Abstract 3251: Acute Changes in Bio-reactance Based Non Invasive Cardiac Output Measurements Following Biventricular Pacing Predict Left Ventricular Reverse Remodeling at 3 months: A Novel Tool to Guide CRT?
Introduction Non invasive cardiac output monitoring (NICOM) based on bio-reactance is a reliable, portable method for hemodynamic assessment and offers the potential to aid the assessment and the treatment of patients with heart failure. The purpose of our study was to assess to what extent acute changes in NICOM measurements are related to LV reverse remodeling following cardiac resynchronization therapy (CRT).
Methods In forty-two heart failure patients (age 69 +/− 9 yrs, EF 23 +/− 7%, QRS 154 +/− 12ms, NYHA III/IV- 21/3) acute CO recordings were made using NICOM within 7 days of the implantation and echocardiographic optimization of CRT. NICOM measurements were made by placing four electrodes on the skin surface of each patient’s chest allowing beat to beat assessment of CO at baseline (CRT OFF) and during optimized biventricular pacing (CRT ON). All patients underwent echocardiography prior to CRT and after 3 months and response was defined as a >15% reduction in left ventricular end systolic volume (LVESV).
Results Response to CRT was seen in 24/42 (57%) patients. There was a significant difference in CO readings within 7 days during CRT ON between responders and non responders (6.23 +/− 1.21 vs 5.19 +/− 0.96 L/min, p<0.01). The mean increase in acute CO between baseline and CRT ON amongst all patients was 36 +/− 33% with significant differences between responders and non responders (54 +/− 35 vs 16 +/− 14%, p<0.01). There was a good correlation between the extent of LVESV reduction at 3 months and the acute change in CO from baseline to CRT ON within 7 days of implant (r=0.47, p<0.001). Receiver operating characteristic curve analysis demonstrated that a cut off of 20% improvement in CO acutely (AUC 0.91) could predict LV reverse remodeling at 3 months with a sensitivity of 86% (95% CI: 57–98%) and a specificity of 100% (95% CI: 82–100%).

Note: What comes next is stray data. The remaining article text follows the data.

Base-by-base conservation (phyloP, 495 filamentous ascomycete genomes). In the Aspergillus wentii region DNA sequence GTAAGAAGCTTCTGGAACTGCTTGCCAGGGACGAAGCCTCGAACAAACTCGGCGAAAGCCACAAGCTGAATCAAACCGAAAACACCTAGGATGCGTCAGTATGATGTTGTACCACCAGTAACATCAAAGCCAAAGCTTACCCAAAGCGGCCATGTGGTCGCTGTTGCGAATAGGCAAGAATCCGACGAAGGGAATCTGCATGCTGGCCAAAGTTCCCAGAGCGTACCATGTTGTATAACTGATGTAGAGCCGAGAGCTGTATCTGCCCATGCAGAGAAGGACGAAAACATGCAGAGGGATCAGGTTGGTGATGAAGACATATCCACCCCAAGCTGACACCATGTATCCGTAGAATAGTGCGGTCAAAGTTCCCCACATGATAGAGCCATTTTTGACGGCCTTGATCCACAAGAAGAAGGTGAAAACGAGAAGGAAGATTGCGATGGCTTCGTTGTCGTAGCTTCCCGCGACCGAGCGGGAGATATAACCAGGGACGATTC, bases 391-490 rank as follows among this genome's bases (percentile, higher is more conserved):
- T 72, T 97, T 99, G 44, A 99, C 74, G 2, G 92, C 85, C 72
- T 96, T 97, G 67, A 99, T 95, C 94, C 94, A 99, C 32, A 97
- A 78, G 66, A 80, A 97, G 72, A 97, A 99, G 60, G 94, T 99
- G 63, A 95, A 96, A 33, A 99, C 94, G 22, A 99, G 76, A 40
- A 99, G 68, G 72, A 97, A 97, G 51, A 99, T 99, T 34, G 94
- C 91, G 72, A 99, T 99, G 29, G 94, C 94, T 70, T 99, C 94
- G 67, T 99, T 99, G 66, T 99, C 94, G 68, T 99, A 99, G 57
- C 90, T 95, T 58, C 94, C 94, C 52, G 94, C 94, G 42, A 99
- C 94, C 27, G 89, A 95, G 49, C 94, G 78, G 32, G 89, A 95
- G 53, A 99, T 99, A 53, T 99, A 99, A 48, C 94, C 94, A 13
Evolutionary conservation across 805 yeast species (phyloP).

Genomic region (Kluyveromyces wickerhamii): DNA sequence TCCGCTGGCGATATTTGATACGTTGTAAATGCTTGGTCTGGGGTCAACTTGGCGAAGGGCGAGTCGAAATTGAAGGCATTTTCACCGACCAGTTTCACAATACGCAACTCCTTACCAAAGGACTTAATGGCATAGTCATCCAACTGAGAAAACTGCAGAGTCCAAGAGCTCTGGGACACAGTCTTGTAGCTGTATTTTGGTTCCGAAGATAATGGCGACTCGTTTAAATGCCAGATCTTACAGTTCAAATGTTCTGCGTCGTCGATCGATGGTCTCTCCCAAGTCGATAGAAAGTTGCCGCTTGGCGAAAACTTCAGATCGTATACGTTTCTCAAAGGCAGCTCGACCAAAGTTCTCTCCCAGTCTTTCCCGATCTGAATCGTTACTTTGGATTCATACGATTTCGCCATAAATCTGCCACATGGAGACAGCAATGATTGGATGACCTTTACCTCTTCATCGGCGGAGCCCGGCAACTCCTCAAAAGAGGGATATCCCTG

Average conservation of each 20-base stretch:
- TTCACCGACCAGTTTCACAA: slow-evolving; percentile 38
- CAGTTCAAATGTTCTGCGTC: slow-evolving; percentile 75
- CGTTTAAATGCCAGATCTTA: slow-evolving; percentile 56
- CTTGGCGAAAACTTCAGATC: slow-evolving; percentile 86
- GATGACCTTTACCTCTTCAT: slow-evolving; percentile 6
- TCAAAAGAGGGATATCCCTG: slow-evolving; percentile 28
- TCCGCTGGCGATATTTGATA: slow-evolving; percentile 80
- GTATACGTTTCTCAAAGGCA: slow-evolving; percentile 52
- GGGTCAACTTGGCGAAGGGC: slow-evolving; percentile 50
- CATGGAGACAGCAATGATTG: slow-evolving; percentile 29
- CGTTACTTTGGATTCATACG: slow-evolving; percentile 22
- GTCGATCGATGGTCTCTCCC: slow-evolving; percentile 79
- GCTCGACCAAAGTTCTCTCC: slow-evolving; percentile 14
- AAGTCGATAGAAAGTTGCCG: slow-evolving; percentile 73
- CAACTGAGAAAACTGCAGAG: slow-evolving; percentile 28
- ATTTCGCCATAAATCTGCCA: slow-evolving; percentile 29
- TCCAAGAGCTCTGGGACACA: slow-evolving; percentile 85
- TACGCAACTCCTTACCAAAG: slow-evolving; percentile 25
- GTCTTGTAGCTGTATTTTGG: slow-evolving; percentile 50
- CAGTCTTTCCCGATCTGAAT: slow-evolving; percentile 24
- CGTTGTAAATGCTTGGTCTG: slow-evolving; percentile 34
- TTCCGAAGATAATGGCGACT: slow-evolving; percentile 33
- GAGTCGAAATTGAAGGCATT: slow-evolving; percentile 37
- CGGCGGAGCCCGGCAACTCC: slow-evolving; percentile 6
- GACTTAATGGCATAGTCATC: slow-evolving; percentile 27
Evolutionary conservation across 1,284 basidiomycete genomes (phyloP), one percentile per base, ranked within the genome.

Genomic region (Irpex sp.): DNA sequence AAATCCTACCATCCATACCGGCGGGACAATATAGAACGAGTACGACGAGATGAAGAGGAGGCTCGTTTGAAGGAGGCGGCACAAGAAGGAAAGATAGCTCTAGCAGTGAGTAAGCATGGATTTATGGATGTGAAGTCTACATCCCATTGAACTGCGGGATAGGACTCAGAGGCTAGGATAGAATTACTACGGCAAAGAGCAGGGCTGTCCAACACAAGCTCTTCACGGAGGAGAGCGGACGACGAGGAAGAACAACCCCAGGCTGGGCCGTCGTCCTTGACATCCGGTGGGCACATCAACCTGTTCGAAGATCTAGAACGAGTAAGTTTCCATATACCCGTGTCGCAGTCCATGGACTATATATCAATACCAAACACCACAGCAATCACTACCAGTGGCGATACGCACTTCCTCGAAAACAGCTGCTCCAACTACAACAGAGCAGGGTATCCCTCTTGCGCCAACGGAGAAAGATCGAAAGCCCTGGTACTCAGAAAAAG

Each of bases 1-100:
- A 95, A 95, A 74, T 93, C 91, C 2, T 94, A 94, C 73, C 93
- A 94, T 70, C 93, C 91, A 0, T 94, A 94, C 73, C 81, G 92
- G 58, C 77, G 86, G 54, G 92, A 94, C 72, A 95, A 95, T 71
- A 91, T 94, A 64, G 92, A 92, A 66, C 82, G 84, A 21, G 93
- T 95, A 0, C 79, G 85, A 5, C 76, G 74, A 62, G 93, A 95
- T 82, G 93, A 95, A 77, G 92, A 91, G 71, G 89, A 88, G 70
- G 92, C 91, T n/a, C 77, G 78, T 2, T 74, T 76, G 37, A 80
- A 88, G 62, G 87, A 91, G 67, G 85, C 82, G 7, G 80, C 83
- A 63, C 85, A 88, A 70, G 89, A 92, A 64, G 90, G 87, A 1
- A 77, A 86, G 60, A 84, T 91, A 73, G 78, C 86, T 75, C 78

Conclusion: NICOM is a simple method for assessing CO non-invasively and an acute improvement in NICOM recordings following CRT can accurately predict LV reverse remodeling at 3 months. NICOM is safe, reliable and portable and this validation study suggests potential use in the optimization of CRT devices and in the guidance of lead placement at the time of implant. Both these areas deserve further evaluation with NICOM.